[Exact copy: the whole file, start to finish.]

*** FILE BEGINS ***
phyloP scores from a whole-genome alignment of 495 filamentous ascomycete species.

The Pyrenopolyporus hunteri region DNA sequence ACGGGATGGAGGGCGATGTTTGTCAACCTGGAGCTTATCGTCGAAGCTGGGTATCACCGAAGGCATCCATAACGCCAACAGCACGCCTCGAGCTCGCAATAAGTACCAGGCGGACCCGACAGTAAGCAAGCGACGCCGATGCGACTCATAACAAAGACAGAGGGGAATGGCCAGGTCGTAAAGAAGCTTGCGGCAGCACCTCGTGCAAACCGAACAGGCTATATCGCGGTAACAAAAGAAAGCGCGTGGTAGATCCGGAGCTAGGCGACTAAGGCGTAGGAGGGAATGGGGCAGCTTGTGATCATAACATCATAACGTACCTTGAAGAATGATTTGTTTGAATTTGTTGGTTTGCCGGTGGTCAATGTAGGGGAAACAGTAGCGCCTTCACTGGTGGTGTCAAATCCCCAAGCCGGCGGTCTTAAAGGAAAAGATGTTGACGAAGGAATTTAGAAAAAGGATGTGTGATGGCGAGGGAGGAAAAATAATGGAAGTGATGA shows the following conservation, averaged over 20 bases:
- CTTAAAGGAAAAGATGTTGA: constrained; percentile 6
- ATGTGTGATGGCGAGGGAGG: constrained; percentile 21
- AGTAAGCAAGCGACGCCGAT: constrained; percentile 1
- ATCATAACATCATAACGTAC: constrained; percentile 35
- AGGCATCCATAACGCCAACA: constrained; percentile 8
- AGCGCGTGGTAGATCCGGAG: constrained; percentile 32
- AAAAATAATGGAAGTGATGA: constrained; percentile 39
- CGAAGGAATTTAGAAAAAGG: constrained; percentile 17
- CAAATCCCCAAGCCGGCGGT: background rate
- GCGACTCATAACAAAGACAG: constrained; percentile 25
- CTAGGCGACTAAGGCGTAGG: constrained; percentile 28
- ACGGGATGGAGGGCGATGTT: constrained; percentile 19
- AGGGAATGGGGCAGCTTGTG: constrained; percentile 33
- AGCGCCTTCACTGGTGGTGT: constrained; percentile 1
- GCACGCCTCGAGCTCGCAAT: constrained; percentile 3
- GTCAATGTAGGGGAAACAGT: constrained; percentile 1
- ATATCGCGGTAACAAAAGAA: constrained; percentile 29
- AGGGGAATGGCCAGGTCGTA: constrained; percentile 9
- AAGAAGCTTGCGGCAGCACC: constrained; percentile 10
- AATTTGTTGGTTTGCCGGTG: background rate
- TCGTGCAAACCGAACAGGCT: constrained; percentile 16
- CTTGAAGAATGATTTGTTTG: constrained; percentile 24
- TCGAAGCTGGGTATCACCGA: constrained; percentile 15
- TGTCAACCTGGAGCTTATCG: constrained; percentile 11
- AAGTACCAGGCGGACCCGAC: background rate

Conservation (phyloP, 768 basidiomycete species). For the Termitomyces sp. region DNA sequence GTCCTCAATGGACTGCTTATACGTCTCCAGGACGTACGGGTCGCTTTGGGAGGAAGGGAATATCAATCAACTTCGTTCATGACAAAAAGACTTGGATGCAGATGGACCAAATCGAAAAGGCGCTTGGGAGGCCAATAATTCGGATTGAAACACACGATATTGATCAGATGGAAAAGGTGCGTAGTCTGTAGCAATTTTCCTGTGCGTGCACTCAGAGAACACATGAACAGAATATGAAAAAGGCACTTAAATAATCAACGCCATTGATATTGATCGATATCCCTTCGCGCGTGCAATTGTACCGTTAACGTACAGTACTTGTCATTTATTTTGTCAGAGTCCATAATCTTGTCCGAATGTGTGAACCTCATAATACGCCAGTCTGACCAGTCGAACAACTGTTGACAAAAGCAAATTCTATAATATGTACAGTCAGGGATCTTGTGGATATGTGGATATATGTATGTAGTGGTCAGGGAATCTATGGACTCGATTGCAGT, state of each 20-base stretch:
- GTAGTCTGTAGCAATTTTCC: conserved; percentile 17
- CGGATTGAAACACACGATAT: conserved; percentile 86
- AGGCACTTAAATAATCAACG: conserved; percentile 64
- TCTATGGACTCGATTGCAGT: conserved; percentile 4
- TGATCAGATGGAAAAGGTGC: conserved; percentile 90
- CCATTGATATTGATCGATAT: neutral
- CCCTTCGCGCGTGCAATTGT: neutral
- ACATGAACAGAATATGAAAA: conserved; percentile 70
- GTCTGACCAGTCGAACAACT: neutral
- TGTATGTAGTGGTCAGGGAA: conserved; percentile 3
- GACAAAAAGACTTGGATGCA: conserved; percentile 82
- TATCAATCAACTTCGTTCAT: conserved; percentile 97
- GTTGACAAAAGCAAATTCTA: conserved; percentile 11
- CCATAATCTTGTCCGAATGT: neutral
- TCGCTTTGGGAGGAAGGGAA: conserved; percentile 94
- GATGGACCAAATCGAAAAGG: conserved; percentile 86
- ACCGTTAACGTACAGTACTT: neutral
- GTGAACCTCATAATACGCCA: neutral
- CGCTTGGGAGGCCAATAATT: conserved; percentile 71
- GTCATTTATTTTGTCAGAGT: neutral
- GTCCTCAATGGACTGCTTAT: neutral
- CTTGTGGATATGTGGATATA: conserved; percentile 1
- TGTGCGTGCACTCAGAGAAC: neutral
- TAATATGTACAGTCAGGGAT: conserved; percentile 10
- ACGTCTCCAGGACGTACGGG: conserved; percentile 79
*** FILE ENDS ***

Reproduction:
phyloP scores from a whole-genome alignment of 495 filamentous ascomycete species.

The Pyrenopolyporus hunteri region DNA sequence ACGGGATGGAGGGCGATGTTTGTCAACCTGGAGCTTATCGTCGAAGCTGGGTATCACCGAAGGCATCCATAACGCCAACAGCACGCCTCGAGCTCGCAATAAGTACCAGGCGGACCCGACAGTAAGCAAGCGACGCCGATGCGACTCATAACAAAGACAGAGGGGAATGGCCAGGTCGTAAAGAAGCTTGCGGCAGCACCTCGTGCAAACCGAACAGGCTATATCGCGGTAACAAAAGAAAGCGCGTGGTAGATCCGGAGCTAGGCGACTAAGGCGTAGGAGGGAATGGGGCAGCTTGTGATCATAACATCATAACGTACCTTGAAGAATGATTTGTTTGAATTTGTTGGTTTGCCGGTGGTCAATGTAGGGGAAACAGTAGCGCCTTCACTGGTGGTGTCAAATCCCCAAGCCGGCGGTCTTAAAGGAAAAGATGTTGACGAAGGAATTTAGAAAAAGGATGTGTGATGGCGAGGGAGGAAAAATAATGGAAGTGATGA shows the following conservation, averaged over 20 bases:
- CTTAAAGGAAAAGATGTTGA: constrained; percentile 6
- ATGTGTGATGGCGAGGGAGG: constrained; percentile 21
- AGTAAGCAAGCGACGCCGAT: constrained; percentile 1
- ATCATAACATCATAACGTAC: constrained; percentile 35
- AGGCATCCATAACGCCAACA: constrained; percentile 8
- AGCGCGTGGTAGATCCGGAG: constrained; percentile 32
- AAAAATAATGGAAGTGATGA: constrained; percentile 39
- CGAAGGAATTTAGAAAAAGG: constrained; percentile 17
- CAAATCCCCAAGCCGGCGGT: background rate
- GCGACTCATAACAAAGACAG: constrained; percentile 25
- CTAGGCGACTAAGGCGTAGG: constrained; percentile 28
- ACGGGATGGAGGGCGATGTT: constrained; percentile 19
- AGGGAATGGGGCAGCTTGTG: constrained; percentile 33
- AGCGCCTTCACTGGTGGTGT: constrained; percentile 1
- GCACGCCTCGAGCTCGCAAT: constrained; percentile 3
- GTCAATGTAGGGGAAACAGT: constrained; percentile 1
- ATATCGCGGTAACAAAAGAA: constrained; percentile 29
- AGGGGAATGGCCAGGTCGTA: constrained; percentile 9
- AAGAAGCTTGCGGCAGCACC: constrained; percentile 10
- AATTTGTTGGTTTGCCGGTG: background rate
- TCGTGCAAACCGAACAGGCT: constrained; percentile 16
- CTTGAAGAATGATTTGTTTG: constrained; percentile 24
- TCGAAGCTGGGTATCACCGA: constrained; percentile 15
- TGTCAACCTGGAGCTTATCG: constrained; percentile 11
- AAGTACCAGGCGGACCCGAC: background rate

Conservation (phyloP, 768 basidiomycete species). For the Termitomyces sp. region DNA sequence GTCCTCAATGGACTGCTTATACGTCTCCAGGACGTACGGGTCGCTTTGGGAGGAAGGGAATATCAATCAACTTCGTTCATGACAAAAAGACTTGGATGCAGATGGACCAAATCGAAAAGGCGCTTGGGAGGCCAATAATTCGGATTGAAACACACGATATTGATCAGATGGAAAAGGTGCGTAGTCTGTAGCAATTTTCCTGTGCGTGCACTCAGAGAACACATGAACAGAATATGAAAAAGGCACTTAAATAATCAACGCCATTGATATTGATCGATATCCCTTCGCGCGTGCAATTGTACCGTTAACGTACAGTACTTGTCATTTATTTTGTCAGAGTCCATAATCTTGTCCGAATGTGTGAACCTCATAATACGCCAGTCTGACCAGTCGAACAACTGTTGACAAAAGCAAATTCTATAATATGTACAGTCAGGGATCTTGTGGATATGTGGATATATGTATGTAGTGGTCAGGGAATCTATGGACTCGATTGCAGT, state of each 20-base stretch:
- GTAGTCTGTAGCAATTTTCC: conserved; percentile 17
- CGGATTGAAACACACGATAT: conserved; percentile 86
- AGGCACTTAAATAATCAACG: conserved; percentile 64
- TCTATGGACTCGATTGCAGT: conserved; percentile 4
- TGATCAGATGGAAAAGGTGC: conserved; percentile 90
- CCATTGATATTGATCGATAT: neutral
- CCCTTCGCGCGTGCAATTGT: neutral
- ACATGAACAGAATATGAAAA: conserved; percentile 70
- GTCTGACCAGTCGAACAACT: neutral
- TGTATGTAGTGGTCAGGGAA: conserved; percentile 3
- GACAAAAAGACTTGGATGCA: conserved; percentile 82
- TATCAATCAACTTCGTTCAT: conserved; percentile 97
- GTTGACAAAAGCAAATTCTA: conserved; percentile 11
- CCATAATCTTGTCCGAATGT: neutral
- TCGCTTTGGGAGGAAGGGAA: conserved; percentile 94
- GATGGACCAAATCGAAAAGG: conserved; percentile 86
- ACCGTTAACGTACAGTACTT: neutral
- GTGAACCTCATAATACGCCA: neutral
- CGCTTGGGAGGCCAATAATT: conserved; percentile 71
- GTCATTTATTTTGTCAGAGT: neutral
- GTCCTCAATGGACTGCTTAT: neutral
- CTTGTGGATATGTGGATATA: conserved; percentile 1
- TGTGCGTGCACTCAGAGAAC: neutral
- TAATATGTACAGTCAGGGAT: conserved; percentile 10
- ACGTCTCCAGGACGTACGGG: conserved; percentile 79